The Iran deal: bad for Israel, bad for America, bad for democracy

Printed from:

With the announcement Wednesday by Senator Barbara Mikulski (D-Md.) that she will support the administration’s nuclear agreement with Iran, President Obama now has enough votes to ensure that his unsound deal will go forward.

But before he takes that victory lap, President Obama would be wise to consider that a majority of Americans (56 percent, according to a CNN poll) remain opposed to the deal.

And with good reason.

The agreement does not prevent Iran from acquiring a nuclear weapon. Although the administration claims that the agreement is the only way to prevent a nuclear Iran, the American people understand that there is nothing in the agreement that prevents Tehran from acquiring nukes.

At best, the deal slows down the process, in the hope that some future democratic Iranian government will see the error of their ways and abandon the nuclear enterprise. This, of course, assumes compliance, which is by no means certain. (More on that below). If, as many experts believe, Iran has no intention of complying with the deal, then the deal arguably speeds up the nuclear timeline by giving Iran access to technologies and materials that make the creation of a nuclear bomb possible. As such, it encourages a regional arms race, as other countries in the region seek to acquire the same capabilities in order to deter Iran.

Iran is the leading state sponsor of terrorism. But rather than discourage Iran from supporting terrorism, the deal actually allows Tehran to increase it’s funding of violent jihad by releasing $150 billion in capital, currently frozen in overseas accounts, and by allowing Iran access to billions of dollars when oil sanctions are lifted.

Sec. of State John F. Kerry acknowledges that the deal does nothing to curb Iran’s “destabilizing activities” (read, support for terrorism). So do Massachusetts Senators Elizabeth Warren and Ed Markey. In early August, Warren admitted that that Iran “undermines international peace and stability.” For his part, Markey released a statement conceding that  “[Iran] is a state sponsor of terrorism, a destabilizing force in the Middle East, and with nuclear weapons capabilities Iran would present an existential threat to Israel.” Yet, shockingly, they have convinced themselves that these are separate concerns with no bearing on whether we should lift sanctions and allow Iran access to billions of dollars and the technology necessary to create a nuclear weapon.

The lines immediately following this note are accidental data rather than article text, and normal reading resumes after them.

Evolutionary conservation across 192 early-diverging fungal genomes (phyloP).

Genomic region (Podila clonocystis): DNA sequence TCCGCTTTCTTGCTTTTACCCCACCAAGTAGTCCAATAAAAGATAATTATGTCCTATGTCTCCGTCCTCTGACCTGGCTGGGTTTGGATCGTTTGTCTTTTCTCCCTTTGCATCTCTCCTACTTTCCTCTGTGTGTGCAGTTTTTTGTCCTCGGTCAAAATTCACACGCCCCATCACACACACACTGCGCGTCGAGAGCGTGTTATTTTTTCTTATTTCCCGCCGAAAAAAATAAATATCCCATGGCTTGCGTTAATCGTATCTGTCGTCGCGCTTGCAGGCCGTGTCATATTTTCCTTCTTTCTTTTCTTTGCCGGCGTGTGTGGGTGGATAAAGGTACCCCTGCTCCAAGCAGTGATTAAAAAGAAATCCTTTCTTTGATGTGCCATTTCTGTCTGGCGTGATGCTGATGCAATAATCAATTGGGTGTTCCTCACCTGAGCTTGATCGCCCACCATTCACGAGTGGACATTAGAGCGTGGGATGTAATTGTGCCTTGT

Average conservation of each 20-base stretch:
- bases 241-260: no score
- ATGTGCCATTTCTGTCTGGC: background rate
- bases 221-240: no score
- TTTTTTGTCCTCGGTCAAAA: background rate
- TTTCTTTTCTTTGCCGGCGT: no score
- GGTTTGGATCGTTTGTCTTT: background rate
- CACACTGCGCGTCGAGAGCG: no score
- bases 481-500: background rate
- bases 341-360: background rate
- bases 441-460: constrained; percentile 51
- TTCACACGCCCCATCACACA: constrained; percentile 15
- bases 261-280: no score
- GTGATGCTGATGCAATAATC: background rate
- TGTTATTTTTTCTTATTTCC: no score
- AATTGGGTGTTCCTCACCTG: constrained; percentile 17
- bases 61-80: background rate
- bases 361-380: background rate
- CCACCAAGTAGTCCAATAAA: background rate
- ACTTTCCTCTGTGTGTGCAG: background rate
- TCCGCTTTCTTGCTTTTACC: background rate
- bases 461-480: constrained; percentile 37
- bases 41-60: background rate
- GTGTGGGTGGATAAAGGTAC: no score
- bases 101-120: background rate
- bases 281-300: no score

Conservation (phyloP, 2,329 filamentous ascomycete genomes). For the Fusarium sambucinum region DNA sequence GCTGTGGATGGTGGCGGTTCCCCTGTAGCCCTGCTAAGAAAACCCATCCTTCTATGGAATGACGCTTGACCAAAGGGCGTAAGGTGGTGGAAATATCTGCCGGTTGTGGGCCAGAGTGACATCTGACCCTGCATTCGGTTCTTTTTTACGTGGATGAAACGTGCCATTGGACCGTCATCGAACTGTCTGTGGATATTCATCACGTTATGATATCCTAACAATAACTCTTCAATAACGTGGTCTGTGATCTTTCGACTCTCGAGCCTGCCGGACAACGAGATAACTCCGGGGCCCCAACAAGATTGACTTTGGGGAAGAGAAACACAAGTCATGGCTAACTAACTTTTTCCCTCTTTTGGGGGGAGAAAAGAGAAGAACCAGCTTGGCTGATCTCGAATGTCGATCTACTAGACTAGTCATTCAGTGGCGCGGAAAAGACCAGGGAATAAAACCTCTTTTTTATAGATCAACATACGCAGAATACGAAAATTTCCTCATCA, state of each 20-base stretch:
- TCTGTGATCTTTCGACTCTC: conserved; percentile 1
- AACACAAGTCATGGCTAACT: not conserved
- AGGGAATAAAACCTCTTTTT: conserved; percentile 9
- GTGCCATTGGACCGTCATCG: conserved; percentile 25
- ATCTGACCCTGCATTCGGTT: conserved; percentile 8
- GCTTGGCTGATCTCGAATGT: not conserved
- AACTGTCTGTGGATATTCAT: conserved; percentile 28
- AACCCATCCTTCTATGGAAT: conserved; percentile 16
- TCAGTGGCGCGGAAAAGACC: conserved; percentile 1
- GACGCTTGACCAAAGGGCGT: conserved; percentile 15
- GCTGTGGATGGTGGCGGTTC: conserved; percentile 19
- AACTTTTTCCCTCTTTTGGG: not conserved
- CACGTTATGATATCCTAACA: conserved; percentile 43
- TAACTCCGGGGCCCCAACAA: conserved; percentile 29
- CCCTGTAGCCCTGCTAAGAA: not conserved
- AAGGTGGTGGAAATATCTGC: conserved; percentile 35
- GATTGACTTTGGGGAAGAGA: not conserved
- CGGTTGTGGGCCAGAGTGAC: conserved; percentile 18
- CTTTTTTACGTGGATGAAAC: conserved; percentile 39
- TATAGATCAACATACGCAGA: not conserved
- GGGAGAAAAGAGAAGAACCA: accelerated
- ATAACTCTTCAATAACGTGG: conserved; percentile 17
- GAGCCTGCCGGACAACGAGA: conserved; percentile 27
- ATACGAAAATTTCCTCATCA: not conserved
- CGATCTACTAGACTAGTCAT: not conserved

Kerry attempts to placate concerns for the security of our Middle East allies with a promise to increase U.S. military and financial support for Israel, Saudi Arabia, and other U.S. allies in the Gulf. But his promise to protect our friends in the region with money and conventional weapons is meaningless if Tehran acquires a nuclear bomb.

— The inspection process lacks credibility. Iran has a history of cheating on international agreements, and this agreement provides no real mechanism for ensuring compliance. Under the deal, Iran has the power to delay inspections, giving them time to hide evidence of their nuclear activity. What’s more, under the terms of secret side deals that the administration had not intended to disclose to Congress, Iran is allowed to collect its own samples for the International Atomic Energy Commission. No wonder nearly 200 generals and admirals from all five branches of the military last month sent a letter to Congress asking lawmakers to reject the deal because “there is no credibility within [the] inspection process.”

A poll conducted by Democratic pollster Pat Caddell for a group that opposes the deal found that the more Americans know about the deal, the less they support it. For example, when told that the deal does not provide for independent monitoring of Iran’s military laboratories by U.S. or Canadian inspectors, 67 percent of voters said they disapproved of a deal; 64 percent said they believe that the President and Secretary of State have misled the public about the deal.

Put simply, most Americans view the deal as an attempt to appease Iran. And so does a majority of Congress.

But Obama has done a constitutional end-run around Congress by designating the deal as an Executive Agreement — as opposed to a treaty, which would require approval by two-thirds of the Senate. Although Congress may yet vote for a resolution “disapproving” of the deal later this month, Mikulski’s 34th vote gives the President enough Democratic support to uphold his veto, meaning that the deal will go into effect.

That’s bad news for anyone who is against nuclear proliferation.  But it’s also bad news for democracy.

Other NewBostonPost editorials:

Important tests ahead for Mass. education reform

American heroes in Europe

On ‘sanctuary cities,’ local governments should not flout federal law

The Donald Trump sideshow

Pro-choice / Anti-science